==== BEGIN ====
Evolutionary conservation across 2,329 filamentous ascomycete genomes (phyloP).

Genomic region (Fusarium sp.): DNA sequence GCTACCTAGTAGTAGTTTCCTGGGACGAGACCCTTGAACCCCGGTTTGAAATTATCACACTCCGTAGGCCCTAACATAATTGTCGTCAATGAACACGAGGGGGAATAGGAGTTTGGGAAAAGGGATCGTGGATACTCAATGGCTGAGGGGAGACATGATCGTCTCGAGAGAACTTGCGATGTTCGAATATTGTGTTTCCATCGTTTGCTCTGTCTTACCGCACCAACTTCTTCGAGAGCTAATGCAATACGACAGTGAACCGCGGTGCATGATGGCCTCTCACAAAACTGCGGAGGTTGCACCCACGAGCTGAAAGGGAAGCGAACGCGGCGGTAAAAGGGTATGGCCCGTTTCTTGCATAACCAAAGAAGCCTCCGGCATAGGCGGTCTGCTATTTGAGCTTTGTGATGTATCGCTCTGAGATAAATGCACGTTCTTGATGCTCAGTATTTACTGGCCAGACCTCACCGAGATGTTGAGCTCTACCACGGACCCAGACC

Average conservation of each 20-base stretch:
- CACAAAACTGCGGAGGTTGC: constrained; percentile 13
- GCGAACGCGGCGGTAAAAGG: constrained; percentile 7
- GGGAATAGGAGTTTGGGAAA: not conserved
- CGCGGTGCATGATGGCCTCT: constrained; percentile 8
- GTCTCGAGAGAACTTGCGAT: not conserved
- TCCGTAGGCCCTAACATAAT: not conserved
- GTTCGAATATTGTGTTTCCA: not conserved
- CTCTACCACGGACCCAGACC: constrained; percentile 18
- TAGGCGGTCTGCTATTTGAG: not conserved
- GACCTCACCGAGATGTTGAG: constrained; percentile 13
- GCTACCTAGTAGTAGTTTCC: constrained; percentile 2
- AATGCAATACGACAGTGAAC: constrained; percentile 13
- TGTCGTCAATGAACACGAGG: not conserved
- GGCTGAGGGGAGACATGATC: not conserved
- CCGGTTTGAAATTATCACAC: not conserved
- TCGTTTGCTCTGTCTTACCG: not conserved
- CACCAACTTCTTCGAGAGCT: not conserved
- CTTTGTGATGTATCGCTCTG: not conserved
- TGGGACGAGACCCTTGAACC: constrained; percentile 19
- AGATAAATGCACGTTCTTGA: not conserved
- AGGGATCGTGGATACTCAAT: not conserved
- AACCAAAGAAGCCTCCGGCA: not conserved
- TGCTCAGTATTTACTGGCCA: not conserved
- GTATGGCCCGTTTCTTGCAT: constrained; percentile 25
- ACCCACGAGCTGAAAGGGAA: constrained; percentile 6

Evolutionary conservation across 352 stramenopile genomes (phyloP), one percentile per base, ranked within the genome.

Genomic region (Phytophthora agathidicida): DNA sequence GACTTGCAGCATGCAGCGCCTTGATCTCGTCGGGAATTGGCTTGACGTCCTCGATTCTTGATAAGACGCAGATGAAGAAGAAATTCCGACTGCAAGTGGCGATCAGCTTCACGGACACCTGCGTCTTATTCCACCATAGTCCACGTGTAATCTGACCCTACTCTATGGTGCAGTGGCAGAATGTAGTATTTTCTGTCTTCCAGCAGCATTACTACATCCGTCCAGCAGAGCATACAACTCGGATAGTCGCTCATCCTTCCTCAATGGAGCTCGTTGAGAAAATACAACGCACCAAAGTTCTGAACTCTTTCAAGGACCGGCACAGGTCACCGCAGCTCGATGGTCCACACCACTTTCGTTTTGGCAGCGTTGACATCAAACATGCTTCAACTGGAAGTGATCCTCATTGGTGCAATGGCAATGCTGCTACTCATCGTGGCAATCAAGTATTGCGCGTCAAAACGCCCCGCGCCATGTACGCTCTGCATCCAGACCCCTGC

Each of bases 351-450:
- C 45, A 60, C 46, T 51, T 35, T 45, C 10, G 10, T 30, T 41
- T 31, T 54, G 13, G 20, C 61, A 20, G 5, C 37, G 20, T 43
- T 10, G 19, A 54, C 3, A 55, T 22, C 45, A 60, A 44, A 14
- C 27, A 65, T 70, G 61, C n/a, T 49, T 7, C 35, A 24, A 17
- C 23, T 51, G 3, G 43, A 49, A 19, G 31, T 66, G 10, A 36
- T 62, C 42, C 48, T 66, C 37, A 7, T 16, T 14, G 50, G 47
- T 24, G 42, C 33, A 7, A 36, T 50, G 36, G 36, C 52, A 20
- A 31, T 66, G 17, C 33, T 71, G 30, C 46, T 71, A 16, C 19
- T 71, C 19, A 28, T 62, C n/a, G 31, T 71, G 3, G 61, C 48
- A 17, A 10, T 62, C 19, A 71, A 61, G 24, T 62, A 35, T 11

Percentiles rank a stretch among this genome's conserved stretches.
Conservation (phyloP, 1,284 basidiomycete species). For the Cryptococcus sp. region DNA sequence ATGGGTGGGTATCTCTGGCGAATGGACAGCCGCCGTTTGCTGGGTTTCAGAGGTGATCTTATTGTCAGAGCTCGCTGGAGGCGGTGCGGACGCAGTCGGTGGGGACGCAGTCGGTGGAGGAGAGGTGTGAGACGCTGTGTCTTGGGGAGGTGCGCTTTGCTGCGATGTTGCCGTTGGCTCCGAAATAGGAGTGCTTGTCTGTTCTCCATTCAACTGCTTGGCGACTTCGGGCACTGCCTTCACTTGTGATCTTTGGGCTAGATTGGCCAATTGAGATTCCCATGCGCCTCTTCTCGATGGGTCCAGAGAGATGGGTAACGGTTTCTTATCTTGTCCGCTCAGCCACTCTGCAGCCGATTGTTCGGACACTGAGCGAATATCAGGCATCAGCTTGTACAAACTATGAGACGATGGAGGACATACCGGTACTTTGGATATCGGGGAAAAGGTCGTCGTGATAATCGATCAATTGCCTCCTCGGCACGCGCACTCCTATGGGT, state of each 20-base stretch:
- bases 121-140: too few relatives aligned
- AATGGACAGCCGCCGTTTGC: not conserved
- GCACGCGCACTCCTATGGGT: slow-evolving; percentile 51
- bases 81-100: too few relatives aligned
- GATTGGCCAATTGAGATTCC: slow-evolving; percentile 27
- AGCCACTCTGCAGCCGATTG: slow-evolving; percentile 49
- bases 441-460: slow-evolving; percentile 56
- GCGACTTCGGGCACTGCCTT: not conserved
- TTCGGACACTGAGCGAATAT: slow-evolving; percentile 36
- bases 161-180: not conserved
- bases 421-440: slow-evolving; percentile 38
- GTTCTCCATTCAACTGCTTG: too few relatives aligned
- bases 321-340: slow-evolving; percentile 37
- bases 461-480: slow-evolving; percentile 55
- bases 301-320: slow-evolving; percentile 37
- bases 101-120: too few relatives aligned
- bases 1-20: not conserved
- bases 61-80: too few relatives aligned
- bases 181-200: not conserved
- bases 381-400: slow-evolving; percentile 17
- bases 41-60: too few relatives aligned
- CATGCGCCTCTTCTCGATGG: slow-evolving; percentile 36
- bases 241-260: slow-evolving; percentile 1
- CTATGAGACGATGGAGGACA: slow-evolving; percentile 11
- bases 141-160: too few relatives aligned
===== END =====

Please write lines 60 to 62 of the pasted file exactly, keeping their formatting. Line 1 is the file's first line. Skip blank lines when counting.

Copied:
- bases 1-20: not conserved
- bases 61-80: too few relatives aligned
- bases 181-200: not conserved